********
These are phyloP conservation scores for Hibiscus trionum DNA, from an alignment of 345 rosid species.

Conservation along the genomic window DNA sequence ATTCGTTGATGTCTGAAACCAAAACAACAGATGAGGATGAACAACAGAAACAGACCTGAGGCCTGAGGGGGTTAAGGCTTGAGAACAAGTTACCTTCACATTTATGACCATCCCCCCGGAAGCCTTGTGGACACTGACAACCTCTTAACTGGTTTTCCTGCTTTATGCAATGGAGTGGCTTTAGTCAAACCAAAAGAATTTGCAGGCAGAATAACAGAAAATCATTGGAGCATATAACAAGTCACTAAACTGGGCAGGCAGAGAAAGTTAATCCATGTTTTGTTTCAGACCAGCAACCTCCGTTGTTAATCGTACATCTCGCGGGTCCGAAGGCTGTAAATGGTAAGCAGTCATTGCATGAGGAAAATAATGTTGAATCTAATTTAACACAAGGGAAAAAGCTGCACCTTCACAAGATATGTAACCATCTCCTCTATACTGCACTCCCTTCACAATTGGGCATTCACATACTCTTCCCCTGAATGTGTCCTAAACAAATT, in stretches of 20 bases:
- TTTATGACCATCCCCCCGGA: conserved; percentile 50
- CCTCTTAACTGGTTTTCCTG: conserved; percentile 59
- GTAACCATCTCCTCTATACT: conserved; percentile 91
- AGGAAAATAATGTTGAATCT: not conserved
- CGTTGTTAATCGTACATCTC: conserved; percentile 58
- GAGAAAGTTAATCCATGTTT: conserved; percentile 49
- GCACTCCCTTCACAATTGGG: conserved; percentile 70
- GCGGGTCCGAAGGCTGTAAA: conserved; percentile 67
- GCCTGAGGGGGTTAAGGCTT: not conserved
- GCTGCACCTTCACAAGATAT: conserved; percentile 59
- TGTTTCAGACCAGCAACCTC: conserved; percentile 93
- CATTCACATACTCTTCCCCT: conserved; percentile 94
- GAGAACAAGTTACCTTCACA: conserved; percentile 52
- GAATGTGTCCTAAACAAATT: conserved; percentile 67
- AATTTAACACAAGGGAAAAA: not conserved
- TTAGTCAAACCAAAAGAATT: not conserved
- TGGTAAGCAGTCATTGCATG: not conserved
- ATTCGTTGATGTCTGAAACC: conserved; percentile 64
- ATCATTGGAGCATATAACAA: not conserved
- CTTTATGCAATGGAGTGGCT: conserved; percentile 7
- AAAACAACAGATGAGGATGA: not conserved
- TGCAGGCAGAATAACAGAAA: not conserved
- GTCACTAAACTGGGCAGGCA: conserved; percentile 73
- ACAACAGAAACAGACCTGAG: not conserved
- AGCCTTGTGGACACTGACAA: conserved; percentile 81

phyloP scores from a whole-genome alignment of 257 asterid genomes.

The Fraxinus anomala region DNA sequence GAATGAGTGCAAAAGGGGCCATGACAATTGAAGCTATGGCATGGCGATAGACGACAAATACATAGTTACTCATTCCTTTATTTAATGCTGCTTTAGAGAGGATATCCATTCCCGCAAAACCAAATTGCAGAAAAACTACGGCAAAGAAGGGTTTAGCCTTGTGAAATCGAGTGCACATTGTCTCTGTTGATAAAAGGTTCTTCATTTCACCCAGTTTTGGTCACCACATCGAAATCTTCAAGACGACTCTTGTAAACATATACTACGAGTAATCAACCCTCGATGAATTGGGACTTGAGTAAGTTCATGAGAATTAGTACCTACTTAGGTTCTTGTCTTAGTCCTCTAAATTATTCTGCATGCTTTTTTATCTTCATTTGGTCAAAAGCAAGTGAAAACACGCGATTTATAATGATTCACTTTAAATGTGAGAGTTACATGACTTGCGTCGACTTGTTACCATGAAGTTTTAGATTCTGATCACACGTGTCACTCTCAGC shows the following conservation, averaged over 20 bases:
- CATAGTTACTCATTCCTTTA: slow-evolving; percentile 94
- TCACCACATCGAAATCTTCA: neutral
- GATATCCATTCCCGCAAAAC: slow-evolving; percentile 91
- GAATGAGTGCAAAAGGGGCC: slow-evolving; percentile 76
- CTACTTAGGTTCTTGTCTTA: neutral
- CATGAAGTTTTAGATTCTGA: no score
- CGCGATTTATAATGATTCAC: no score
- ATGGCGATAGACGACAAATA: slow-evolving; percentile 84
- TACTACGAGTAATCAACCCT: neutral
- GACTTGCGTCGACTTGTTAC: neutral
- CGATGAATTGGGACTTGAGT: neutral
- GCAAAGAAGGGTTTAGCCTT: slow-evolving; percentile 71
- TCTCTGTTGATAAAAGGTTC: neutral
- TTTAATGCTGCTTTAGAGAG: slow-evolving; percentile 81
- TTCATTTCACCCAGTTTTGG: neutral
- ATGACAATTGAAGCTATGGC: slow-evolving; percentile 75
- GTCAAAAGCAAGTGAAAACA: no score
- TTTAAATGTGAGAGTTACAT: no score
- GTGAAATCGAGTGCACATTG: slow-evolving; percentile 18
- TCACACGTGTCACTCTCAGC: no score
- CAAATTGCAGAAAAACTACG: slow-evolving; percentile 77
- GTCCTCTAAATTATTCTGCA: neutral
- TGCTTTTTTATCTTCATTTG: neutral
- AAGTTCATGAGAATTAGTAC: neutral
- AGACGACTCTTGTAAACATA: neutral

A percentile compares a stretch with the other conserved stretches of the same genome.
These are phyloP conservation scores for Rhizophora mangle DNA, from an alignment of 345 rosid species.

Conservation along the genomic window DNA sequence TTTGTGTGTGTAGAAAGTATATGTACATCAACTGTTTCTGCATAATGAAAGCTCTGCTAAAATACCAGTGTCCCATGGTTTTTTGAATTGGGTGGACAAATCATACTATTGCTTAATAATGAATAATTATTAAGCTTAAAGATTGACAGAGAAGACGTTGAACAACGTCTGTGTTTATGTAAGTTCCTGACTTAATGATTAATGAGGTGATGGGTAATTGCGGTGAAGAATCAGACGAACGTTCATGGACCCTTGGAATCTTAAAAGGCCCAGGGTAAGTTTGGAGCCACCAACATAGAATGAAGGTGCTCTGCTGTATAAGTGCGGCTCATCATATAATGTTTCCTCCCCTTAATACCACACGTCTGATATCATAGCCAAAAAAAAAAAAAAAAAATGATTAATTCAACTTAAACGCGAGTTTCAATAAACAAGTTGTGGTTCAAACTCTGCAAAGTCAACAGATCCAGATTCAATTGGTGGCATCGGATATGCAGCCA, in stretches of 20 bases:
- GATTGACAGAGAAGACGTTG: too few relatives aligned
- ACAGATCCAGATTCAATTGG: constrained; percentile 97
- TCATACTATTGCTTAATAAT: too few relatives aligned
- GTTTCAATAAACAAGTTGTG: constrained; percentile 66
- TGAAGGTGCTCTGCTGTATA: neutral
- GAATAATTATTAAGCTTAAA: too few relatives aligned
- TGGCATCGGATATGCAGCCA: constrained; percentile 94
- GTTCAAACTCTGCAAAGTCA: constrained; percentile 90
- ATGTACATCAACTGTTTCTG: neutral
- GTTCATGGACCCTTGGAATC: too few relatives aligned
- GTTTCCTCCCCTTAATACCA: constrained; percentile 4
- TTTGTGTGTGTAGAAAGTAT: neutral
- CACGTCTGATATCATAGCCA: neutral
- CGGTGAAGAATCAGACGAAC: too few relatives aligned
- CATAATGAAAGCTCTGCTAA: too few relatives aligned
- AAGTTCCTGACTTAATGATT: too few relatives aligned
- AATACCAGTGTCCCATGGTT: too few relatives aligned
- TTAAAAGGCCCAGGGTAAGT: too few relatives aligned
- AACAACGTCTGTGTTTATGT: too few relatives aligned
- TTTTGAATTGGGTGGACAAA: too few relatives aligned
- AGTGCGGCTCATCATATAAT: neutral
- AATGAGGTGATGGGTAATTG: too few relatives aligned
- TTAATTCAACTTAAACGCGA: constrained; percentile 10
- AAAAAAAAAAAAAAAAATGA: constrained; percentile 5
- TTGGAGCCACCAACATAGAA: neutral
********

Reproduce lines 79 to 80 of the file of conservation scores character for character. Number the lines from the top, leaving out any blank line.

- AATGAGGTGATGGGTAATTG: too few relatives aligned
- TTAATTCAACTTAAACGCGA: constrained; percentile 10